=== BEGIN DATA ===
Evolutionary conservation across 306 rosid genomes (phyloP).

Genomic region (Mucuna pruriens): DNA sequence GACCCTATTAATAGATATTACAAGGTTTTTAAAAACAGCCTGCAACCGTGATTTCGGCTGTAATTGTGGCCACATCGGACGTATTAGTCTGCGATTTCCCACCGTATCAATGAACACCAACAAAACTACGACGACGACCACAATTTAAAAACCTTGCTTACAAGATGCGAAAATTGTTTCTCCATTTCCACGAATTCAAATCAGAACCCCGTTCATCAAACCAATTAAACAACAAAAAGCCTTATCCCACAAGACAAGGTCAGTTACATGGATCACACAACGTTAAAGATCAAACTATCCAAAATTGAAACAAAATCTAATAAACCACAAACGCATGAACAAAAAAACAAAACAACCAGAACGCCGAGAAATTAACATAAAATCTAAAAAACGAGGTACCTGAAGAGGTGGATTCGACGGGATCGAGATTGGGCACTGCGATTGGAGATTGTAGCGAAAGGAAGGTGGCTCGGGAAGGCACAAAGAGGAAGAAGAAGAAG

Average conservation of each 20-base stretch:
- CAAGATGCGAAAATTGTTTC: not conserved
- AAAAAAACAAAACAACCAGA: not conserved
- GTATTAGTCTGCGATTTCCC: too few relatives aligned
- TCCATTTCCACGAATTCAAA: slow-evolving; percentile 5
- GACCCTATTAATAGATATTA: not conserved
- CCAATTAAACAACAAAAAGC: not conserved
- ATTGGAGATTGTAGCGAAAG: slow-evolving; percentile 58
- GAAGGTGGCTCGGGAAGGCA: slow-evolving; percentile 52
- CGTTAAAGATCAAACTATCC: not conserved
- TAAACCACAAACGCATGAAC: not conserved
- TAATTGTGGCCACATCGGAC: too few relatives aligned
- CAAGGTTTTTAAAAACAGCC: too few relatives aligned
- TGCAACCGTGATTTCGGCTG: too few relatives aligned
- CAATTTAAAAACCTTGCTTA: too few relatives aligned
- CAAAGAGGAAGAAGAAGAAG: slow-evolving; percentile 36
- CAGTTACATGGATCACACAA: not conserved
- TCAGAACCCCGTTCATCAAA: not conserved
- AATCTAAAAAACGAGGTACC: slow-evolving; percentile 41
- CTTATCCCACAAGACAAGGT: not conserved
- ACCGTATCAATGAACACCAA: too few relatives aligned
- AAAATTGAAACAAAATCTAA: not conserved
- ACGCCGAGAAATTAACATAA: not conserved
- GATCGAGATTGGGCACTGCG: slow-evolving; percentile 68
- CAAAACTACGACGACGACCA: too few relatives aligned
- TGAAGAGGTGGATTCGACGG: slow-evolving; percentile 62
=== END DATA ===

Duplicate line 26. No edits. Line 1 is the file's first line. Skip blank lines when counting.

- GATCGAGATTGGGCACTGCG: slow-evolving; percentile 68